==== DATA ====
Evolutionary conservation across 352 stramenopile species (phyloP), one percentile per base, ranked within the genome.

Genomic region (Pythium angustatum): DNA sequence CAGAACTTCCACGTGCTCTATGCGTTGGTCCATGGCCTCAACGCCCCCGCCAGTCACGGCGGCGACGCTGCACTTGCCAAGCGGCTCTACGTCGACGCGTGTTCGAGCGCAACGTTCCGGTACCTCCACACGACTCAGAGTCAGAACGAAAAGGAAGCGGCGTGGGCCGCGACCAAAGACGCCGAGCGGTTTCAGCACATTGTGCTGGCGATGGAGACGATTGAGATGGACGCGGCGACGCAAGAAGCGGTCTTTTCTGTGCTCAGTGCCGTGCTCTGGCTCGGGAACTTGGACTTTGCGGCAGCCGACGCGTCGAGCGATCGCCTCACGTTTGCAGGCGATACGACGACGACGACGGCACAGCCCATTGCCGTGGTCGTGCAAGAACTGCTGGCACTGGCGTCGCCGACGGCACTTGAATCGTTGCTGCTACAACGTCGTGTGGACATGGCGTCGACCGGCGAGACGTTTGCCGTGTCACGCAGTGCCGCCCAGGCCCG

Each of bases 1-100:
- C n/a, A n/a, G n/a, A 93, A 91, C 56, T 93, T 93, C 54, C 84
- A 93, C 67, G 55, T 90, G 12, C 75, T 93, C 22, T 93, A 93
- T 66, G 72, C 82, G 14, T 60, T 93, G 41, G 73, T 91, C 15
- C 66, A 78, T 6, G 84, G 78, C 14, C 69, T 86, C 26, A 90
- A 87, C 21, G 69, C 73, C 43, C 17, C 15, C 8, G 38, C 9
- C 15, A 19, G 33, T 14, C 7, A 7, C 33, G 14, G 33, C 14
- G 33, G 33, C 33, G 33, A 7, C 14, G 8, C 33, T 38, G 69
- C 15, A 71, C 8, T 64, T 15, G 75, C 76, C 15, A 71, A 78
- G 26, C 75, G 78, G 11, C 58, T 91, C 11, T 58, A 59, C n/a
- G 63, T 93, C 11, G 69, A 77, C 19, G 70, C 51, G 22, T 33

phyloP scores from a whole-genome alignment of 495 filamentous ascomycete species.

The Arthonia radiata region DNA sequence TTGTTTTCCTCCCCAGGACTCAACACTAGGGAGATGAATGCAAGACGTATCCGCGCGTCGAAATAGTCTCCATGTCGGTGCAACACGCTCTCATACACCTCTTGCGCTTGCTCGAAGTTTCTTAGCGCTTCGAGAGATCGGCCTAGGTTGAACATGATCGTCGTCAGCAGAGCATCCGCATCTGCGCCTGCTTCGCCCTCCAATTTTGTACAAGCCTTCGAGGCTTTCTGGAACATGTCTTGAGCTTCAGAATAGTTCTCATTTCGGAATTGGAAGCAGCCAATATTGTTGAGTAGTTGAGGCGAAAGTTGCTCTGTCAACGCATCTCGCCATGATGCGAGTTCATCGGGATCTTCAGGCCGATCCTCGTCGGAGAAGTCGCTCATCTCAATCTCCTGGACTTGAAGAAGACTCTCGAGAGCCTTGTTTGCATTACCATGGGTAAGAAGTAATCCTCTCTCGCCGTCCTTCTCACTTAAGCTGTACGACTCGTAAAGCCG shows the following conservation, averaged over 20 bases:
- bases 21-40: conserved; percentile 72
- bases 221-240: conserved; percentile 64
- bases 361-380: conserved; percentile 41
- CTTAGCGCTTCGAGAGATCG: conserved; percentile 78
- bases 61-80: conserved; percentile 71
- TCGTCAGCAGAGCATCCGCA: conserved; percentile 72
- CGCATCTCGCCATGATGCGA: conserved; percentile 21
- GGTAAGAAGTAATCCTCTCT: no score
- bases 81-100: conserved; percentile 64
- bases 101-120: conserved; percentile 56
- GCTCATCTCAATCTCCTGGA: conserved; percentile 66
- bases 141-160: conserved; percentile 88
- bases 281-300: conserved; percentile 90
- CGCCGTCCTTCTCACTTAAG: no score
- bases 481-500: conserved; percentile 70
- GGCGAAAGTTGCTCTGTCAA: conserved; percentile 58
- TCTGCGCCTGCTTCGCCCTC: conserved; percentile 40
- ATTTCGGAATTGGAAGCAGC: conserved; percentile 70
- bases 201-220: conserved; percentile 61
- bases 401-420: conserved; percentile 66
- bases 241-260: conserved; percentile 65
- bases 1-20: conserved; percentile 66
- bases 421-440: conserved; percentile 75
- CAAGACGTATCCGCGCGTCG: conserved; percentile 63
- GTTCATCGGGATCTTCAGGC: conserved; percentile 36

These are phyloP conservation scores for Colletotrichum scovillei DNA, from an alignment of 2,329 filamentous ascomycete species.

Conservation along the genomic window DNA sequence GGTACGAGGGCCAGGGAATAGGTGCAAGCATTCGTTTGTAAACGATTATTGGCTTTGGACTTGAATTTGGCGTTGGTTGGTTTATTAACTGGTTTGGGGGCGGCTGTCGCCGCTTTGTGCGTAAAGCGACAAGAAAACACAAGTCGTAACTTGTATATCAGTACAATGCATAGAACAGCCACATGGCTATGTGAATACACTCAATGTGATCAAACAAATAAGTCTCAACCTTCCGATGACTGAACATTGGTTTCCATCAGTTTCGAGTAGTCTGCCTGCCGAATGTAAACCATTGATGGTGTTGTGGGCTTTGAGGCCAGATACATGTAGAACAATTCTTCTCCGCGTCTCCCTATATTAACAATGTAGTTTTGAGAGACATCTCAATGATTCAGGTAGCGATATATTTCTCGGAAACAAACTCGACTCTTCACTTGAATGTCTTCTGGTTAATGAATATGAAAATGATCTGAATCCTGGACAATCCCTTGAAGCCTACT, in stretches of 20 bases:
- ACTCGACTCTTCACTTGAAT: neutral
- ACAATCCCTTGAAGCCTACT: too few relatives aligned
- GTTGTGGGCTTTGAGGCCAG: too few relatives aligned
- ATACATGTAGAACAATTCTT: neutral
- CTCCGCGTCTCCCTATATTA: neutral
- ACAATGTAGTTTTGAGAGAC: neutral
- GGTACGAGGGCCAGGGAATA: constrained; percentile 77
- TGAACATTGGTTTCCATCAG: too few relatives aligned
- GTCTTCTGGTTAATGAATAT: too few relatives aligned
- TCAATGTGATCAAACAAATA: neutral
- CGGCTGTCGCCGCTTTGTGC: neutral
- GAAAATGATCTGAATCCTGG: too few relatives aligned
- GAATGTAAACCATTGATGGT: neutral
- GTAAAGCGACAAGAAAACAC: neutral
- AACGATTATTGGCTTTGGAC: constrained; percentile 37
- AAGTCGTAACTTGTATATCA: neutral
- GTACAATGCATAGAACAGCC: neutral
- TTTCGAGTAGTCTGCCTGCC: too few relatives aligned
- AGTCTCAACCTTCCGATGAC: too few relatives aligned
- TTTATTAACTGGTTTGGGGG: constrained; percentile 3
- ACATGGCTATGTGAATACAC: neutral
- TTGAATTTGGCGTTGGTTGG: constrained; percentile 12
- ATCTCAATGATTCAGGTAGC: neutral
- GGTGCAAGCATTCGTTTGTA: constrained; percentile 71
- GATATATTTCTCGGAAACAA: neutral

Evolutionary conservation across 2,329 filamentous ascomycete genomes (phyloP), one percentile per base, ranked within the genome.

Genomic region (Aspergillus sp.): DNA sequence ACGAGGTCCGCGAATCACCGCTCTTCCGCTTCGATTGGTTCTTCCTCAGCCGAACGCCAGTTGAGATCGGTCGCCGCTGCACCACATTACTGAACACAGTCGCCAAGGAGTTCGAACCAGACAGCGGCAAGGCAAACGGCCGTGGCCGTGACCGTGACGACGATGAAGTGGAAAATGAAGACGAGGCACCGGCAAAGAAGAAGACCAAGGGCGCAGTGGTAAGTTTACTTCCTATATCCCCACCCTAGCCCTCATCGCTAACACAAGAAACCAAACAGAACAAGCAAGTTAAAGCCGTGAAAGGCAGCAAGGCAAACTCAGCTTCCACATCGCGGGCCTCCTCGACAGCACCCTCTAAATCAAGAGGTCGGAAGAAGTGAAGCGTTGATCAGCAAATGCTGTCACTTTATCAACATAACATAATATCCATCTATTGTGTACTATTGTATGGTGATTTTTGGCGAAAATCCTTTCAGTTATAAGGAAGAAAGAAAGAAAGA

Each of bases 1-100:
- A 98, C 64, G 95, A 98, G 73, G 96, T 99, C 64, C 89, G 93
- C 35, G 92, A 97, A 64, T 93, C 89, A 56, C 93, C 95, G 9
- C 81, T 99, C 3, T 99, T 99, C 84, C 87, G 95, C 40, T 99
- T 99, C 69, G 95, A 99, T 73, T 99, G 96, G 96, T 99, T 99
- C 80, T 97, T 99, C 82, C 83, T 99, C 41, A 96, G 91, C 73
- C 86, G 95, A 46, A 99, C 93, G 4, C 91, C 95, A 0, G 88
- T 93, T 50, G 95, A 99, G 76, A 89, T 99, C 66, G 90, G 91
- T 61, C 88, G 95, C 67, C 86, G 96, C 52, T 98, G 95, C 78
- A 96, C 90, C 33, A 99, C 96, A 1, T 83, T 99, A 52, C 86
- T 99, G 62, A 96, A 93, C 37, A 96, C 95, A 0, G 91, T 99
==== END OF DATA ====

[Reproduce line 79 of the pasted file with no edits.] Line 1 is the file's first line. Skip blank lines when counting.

- A 96, C 90, C 33, A 99, C 96, A 1, T 83, T 99, A 52, C 86